A trillion is a huge number — when you're talking dollars or euros. But a trillion miles is not so much in the cosmic scheme of things. Astronomers say they've now found a planet that orbits two suns a mere thousand trillion miles from here. It's yet another example of a weird solar system being discovered around nearby stars.

Two years ago, NASA launched the Kepler observatory to look for Earth-like planets beyond our own solar system. It has found more than 1,000 apparent planets around distant suns.

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2:00am

Tue September 6, 2011
Science

Nitrogen Study Could 'Rock' A Plant's World

All plants need nitrogen to grow, and a new study says some plants get this nutrient from a surprising source. Conventional wisdom believes nitrogen for plants starts in the air and is converted by microbes in the soil into a usable form. But a report in the journal Nature finds that some nitrogen comes directly from rock. This discovery has implications for global warming.

4:23pm

Thu September 1, 2011
Science

For Protesters, Keystone Pipeline Is Line In Tar Sand

Originally published on Thu September 1, 2011 7:39 pm

U.S. Park Police officers arrest demonstrators in front of the While House on Thursday. They were protesting against a proposed 1,700-mile-long pipeline that would carry oil from the tar sands in Alberta, Canada, to the U.S. Gulf Coast.
Maggie Starbard NPR

Dozens of environmental activists showed up in front of the White House Thursday to get arrested in a peaceful protest against a proposed oil pipeline that would cut across the American Midwest.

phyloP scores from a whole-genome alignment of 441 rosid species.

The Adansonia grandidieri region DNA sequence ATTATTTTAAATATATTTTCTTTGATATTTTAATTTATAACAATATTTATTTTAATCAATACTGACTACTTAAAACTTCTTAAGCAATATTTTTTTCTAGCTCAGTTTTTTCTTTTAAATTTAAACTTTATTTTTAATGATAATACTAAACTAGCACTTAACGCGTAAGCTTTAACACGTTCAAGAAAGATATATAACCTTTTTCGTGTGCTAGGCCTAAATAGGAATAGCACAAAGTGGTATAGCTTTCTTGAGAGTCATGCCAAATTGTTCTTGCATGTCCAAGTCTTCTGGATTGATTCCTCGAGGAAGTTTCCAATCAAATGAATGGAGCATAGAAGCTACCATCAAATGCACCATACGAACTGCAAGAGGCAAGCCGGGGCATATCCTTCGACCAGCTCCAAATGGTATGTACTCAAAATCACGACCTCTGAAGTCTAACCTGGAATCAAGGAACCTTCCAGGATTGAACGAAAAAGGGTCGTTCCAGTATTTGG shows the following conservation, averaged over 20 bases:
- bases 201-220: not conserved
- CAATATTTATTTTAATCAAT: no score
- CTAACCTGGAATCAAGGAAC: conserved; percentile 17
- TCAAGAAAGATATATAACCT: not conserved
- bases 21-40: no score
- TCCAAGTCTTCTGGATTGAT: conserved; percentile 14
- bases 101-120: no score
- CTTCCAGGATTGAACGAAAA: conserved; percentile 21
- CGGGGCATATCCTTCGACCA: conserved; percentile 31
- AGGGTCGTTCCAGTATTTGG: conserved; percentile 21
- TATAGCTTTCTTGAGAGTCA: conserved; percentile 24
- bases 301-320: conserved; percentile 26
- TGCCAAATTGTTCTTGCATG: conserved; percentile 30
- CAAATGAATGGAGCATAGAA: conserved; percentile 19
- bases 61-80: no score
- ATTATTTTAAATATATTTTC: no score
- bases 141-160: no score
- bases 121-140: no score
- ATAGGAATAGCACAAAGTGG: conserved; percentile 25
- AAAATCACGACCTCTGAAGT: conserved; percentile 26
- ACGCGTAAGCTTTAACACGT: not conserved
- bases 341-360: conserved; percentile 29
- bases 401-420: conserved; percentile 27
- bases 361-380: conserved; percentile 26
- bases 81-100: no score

Organizers said that over the past 10 days, about 800 people have been handcuffed and bused off to a police station in this ongoing action.

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3:00am

Sat August 20, 2011
Race To The Arctic

Trying To Unravel The Mysteries Of Arctic Warming

A polar bear makes its way across the ice in Canada's Northwest Passage. Melting ice in the Arctic will make survival increasingly difficult for wildlife in the region.
Jackie Northam NPR

The Arctic is heating up faster than anyplace on Earth. And as it heats, the ice is growing thinner and melting faster. Scientists say that sometime this century, the Arctic Ocean could be free of ice during the summers. And that transition is likely to be chaotic.

Arctic sea ice has always seen dramatic swings. Every winter, the ocean is completely covered with ice. It starts to melt in the late spring, and by September about half that ice has melted away.

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10:01pm

Thu August 18, 2011
Research News

Black Researchers Getting Fewer Grants From NIH

A new study finds that when applying for scientific research grants from the National Institutes of Health, white researchers succeeded 25 percent of the time, while blacks about 15 percent of the time. Above, the Mark O. Hatfield Clinical Research Center at the NIH Campus in Bethesda, Md.
NIH

If you glance around university corridors or scientific meetings, it's obvious that African-Americans are uncommon in the world of science. A study in Science magazine now finds that the black scientists who do start careers in medical research are at a big disadvantage when it comes to funding.